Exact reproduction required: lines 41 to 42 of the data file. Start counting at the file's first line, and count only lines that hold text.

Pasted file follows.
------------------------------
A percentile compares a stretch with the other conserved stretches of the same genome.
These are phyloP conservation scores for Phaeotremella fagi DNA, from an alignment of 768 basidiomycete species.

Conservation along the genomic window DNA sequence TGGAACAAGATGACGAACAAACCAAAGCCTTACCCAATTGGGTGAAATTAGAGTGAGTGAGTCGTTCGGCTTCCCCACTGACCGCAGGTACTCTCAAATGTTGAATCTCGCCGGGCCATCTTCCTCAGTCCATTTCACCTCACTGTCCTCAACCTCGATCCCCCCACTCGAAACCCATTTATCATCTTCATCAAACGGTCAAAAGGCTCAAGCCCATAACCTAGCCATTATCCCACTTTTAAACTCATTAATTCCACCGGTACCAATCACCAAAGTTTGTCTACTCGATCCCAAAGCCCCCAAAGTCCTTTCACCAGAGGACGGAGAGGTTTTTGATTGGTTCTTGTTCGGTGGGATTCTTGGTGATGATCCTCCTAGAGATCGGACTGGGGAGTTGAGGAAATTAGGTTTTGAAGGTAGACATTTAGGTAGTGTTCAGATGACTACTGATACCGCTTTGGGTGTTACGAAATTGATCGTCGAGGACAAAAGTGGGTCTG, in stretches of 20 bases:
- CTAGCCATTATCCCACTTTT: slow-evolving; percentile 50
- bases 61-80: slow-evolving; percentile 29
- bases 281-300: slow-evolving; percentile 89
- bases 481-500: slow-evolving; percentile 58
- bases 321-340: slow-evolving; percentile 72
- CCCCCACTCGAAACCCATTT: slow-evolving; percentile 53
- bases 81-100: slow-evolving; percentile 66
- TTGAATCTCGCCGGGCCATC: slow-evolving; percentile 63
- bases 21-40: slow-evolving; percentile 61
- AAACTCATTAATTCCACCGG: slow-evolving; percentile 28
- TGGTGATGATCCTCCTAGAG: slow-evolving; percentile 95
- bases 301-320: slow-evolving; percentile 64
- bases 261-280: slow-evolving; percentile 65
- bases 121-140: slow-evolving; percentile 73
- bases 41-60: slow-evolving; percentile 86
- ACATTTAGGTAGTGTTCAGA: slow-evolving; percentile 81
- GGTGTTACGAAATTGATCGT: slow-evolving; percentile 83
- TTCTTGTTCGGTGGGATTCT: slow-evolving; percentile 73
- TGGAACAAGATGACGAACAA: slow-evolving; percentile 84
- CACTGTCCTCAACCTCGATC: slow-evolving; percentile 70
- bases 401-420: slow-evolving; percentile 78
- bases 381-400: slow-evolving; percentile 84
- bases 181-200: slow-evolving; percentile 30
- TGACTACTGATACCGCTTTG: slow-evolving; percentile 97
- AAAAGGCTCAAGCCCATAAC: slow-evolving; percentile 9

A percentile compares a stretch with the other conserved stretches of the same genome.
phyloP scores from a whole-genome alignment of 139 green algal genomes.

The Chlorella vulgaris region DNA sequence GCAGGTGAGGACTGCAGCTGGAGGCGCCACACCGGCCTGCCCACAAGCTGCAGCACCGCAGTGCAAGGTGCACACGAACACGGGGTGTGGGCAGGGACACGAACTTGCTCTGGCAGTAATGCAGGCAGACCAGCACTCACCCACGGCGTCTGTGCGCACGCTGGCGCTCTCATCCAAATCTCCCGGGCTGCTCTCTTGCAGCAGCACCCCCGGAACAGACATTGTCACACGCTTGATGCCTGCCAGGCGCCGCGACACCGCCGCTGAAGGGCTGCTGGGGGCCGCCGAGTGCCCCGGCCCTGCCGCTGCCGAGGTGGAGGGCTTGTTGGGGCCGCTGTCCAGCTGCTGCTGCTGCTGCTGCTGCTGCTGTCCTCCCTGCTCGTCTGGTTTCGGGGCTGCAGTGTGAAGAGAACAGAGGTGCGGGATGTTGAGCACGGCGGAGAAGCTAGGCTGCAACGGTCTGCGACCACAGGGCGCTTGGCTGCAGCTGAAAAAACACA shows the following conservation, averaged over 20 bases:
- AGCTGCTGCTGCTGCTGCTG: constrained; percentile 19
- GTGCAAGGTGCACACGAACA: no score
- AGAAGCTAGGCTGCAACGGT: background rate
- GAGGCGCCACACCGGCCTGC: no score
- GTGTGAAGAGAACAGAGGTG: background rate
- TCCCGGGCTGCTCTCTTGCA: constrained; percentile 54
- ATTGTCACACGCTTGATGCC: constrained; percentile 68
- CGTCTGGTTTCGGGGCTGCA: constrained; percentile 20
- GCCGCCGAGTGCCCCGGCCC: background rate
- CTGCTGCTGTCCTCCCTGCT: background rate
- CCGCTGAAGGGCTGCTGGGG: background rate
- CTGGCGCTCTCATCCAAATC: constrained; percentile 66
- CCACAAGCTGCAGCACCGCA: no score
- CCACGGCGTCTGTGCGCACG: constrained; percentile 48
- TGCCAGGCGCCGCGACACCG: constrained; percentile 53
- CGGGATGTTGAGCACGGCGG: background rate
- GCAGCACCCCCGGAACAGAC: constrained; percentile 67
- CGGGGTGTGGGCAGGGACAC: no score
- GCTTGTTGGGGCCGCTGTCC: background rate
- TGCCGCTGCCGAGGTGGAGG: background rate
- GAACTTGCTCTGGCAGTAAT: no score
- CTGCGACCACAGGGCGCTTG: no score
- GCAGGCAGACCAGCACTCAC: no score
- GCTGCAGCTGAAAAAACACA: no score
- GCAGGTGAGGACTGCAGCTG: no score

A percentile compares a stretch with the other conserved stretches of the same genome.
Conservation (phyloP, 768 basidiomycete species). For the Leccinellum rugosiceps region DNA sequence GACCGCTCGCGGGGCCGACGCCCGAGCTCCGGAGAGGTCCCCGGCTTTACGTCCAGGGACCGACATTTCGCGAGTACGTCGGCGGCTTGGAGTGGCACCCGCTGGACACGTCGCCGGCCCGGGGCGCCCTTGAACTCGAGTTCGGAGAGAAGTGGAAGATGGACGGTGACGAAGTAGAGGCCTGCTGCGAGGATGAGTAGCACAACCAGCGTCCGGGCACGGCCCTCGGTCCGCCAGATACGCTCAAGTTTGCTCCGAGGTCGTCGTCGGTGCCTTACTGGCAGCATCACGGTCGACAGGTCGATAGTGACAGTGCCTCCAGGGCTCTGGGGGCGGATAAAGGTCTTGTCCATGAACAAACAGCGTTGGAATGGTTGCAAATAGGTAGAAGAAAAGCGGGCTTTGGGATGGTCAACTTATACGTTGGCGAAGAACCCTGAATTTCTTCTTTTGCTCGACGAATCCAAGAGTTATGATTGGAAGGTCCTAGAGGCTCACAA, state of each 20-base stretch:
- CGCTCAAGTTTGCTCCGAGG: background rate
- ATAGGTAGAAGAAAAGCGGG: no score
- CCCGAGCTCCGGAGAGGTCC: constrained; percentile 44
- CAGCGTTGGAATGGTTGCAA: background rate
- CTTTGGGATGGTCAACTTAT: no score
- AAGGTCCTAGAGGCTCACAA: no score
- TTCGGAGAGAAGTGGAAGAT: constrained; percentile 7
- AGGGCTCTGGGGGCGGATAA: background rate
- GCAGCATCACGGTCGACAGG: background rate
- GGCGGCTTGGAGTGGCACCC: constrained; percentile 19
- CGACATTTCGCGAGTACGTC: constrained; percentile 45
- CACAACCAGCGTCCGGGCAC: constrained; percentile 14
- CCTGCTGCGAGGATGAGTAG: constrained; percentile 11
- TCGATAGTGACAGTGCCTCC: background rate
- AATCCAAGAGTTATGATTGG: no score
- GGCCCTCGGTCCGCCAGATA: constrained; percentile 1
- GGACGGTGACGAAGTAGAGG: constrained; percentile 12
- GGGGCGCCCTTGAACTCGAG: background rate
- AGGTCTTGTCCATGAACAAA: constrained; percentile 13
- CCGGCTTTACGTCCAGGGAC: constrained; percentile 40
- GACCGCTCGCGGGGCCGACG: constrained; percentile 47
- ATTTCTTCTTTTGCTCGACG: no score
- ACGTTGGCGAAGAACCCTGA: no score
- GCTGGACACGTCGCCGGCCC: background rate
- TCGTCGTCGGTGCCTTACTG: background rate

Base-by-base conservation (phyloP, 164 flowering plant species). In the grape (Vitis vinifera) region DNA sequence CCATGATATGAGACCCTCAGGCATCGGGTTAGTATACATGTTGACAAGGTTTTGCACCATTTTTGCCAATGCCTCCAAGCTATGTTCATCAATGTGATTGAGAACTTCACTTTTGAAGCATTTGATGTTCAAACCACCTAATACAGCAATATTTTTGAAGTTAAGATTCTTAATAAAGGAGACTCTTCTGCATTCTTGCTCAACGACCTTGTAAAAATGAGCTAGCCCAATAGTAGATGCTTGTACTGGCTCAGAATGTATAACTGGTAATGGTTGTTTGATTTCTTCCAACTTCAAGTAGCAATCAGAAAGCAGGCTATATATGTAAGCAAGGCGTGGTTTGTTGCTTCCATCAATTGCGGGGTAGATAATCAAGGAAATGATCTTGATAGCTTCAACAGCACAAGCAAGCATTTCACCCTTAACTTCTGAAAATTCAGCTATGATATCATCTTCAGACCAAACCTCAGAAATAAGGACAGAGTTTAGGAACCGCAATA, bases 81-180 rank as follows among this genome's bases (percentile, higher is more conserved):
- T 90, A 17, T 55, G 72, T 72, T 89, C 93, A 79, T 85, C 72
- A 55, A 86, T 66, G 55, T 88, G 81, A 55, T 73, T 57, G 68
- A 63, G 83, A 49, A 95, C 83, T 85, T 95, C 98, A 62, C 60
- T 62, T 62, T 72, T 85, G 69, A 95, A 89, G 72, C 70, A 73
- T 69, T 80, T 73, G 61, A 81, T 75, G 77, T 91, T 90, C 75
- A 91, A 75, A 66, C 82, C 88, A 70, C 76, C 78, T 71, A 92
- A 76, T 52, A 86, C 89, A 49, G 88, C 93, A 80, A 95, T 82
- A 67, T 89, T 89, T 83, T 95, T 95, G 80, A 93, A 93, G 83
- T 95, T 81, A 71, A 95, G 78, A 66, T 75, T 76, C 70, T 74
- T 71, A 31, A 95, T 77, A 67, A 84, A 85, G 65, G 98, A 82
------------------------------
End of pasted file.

- CTGCTGCTGTCCTCCCTGCT: background rate
- CCGCTGAAGGGCTGCTGGGG: background rate